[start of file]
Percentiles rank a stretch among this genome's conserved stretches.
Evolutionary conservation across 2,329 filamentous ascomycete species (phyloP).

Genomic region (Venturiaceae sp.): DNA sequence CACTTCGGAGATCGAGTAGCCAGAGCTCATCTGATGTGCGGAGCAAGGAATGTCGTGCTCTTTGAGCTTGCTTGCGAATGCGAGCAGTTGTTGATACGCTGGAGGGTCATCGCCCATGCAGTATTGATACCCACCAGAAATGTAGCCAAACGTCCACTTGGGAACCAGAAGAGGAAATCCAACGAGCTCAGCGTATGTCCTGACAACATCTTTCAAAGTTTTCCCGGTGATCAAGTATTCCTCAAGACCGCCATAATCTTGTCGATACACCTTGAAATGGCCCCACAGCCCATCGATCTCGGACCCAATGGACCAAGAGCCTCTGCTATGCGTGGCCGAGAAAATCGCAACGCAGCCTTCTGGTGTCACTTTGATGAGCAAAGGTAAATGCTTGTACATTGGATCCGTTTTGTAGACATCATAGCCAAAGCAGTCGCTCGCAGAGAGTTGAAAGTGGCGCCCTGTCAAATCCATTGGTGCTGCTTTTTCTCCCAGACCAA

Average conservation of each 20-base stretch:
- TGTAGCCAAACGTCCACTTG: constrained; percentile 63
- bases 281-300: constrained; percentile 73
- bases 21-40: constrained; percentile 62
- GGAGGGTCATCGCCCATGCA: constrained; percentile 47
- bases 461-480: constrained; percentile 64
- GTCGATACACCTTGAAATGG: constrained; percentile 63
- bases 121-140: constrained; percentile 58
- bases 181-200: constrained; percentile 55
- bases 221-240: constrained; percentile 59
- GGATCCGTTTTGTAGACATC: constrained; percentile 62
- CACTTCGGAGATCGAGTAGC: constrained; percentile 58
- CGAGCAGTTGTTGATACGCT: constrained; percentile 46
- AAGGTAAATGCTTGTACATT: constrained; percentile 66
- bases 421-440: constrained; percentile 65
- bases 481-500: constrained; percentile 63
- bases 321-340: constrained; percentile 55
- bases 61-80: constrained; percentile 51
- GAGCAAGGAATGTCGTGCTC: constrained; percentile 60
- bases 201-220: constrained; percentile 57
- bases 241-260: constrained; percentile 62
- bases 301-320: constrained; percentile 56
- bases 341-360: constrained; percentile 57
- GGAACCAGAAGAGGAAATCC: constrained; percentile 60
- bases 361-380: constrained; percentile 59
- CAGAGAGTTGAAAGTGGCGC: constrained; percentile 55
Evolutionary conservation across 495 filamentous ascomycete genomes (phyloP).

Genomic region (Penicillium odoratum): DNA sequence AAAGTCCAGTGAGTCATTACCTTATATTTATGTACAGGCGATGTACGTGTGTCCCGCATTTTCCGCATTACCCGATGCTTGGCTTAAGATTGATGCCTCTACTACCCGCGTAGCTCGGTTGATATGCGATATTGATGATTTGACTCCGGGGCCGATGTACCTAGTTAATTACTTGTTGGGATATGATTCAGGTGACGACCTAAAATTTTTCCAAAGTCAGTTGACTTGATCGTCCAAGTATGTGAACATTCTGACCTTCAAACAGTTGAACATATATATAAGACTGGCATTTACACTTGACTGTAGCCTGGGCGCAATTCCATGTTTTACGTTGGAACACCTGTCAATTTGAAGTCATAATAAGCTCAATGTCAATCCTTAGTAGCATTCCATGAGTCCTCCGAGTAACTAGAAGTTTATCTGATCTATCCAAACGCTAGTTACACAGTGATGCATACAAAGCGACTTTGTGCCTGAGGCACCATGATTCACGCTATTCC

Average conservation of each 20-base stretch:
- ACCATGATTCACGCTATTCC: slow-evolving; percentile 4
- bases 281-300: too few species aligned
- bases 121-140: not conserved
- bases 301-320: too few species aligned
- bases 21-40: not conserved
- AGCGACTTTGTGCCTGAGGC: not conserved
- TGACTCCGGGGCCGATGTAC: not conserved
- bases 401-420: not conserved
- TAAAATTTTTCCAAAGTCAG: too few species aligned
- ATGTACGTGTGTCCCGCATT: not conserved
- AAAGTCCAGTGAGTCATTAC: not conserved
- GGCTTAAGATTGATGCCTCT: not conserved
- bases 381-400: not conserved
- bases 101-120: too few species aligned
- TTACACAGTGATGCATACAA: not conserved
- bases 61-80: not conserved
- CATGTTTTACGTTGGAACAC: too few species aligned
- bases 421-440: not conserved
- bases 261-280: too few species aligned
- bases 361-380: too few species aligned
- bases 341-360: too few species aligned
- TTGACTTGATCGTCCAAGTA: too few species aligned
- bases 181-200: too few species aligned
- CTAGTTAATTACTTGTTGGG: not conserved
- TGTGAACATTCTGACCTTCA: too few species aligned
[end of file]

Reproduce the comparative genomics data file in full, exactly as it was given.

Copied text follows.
Percentiles rank a stretch among this genome's conserved stretches.
Evolutionary conservation across 2,329 filamentous ascomycete species (phyloP).

Genomic region (Venturiaceae sp.): DNA sequence CACTTCGGAGATCGAGTAGCCAGAGCTCATCTGATGTGCGGAGCAAGGAATGTCGTGCTCTTTGAGCTTGCTTGCGAATGCGAGCAGTTGTTGATACGCTGGAGGGTCATCGCCCATGCAGTATTGATACCCACCAGAAATGTAGCCAAACGTCCACTTGGGAACCAGAAGAGGAAATCCAACGAGCTCAGCGTATGTCCTGACAACATCTTTCAAAGTTTTCCCGGTGATCAAGTATTCCTCAAGACCGCCATAATCTTGTCGATACACCTTGAAATGGCCCCACAGCCCATCGATCTCGGACCCAATGGACCAAGAGCCTCTGCTATGCGTGGCCGAGAAAATCGCAACGCAGCCTTCTGGTGTCACTTTGATGAGCAAAGGTAAATGCTTGTACATTGGATCCGTTTTGTAGACATCATAGCCAAAGCAGTCGCTCGCAGAGAGTTGAAAGTGGCGCCCTGTCAAATCCATTGGTGCTGCTTTTTCTCCCAGACCAA

Average conservation of each 20-base stretch:
- TGTAGCCAAACGTCCACTTG: constrained; percentile 63
- bases 281-300: constrained; percentile 73
- bases 21-40: constrained; percentile 62
- GGAGGGTCATCGCCCATGCA: constrained; percentile 47
- bases 461-480: constrained; percentile 64
- GTCGATACACCTTGAAATGG: constrained; percentile 63
- bases 121-140: constrained; percentile 58
- bases 181-200: constrained; percentile 55
- bases 221-240: constrained; percentile 59
- GGATCCGTTTTGTAGACATC: constrained; percentile 62
- CACTTCGGAGATCGAGTAGC: constrained; percentile 58
- CGAGCAGTTGTTGATACGCT: constrained; percentile 46
- AAGGTAAATGCTTGTACATT: constrained; percentile 66
- bases 421-440: constrained; percentile 65
- bases 481-500: constrained; percentile 63
- bases 321-340: constrained; percentile 55
- bases 61-80: constrained; percentile 51
- GAGCAAGGAATGTCGTGCTC: constrained; percentile 60
- bases 201-220: constrained; percentile 57
- bases 241-260: constrained; percentile 62
- bases 301-320: constrained; percentile 56
- bases 341-360: constrained; percentile 57
- GGAACCAGAAGAGGAAATCC: constrained; percentile 60
- bases 361-380: constrained; percentile 59
- CAGAGAGTTGAAAGTGGCGC: constrained; percentile 55
Evolutionary conservation across 495 filamentous ascomycete genomes (phyloP).

Genomic region (Penicillium odoratum): DNA sequence AAAGTCCAGTGAGTCATTACCTTATATTTATGTACAGGCGATGTACGTGTGTCCCGCATTTTCCGCATTACCCGATGCTTGGCTTAAGATTGATGCCTCTACTACCCGCGTAGCTCGGTTGATATGCGATATTGATGATTTGACTCCGGGGCCGATGTACCTAGTTAATTACTTGTTGGGATATGATTCAGGTGACGACCTAAAATTTTTCCAAAGTCAGTTGACTTGATCGTCCAAGTATGTGAACATTCTGACCTTCAAACAGTTGAACATATATATAAGACTGGCATTTACACTTGACTGTAGCCTGGGCGCAATTCCATGTTTTACGTTGGAACACCTGTCAATTTGAAGTCATAATAAGCTCAATGTCAATCCTTAGTAGCATTCCATGAGTCCTCCGAGTAACTAGAAGTTTATCTGATCTATCCAAACGCTAGTTACACAGTGATGCATACAAAGCGACTTTGTGCCTGAGGCACCATGATTCACGCTATTCC

Average conservation of each 20-base stretch:
- ACCATGATTCACGCTATTCC: slow-evolving; percentile 4
- bases 281-300: too few species aligned
- bases 121-140: not conserved
- bases 301-320: too few species aligned
- bases 21-40: not conserved
- AGCGACTTTGTGCCTGAGGC: not conserved
- TGACTCCGGGGCCGATGTAC: not conserved
- bases 401-420: not conserved
- TAAAATTTTTCCAAAGTCAG: too few species aligned
- ATGTACGTGTGTCCCGCATT: not conserved
- AAAGTCCAGTGAGTCATTAC: not conserved
- GGCTTAAGATTGATGCCTCT: not conserved
- bases 381-400: not conserved
- bases 101-120: too few species aligned
- TTACACAGTGATGCATACAA: not conserved
- bases 61-80: not conserved
- CATGTTTTACGTTGGAACAC: too few species aligned
- bases 421-440: not conserved
- bases 261-280: too few species aligned
- bases 361-380: too few species aligned
- bases 341-360: too few species aligned
- TTGACTTGATCGTCCAAGTA: too few species aligned
- bases 181-200: too few species aligned
- CTAGTTAATTACTTGTTGGG: not conserved
- TGTGAACATTCTGACCTTCA: too few species aligned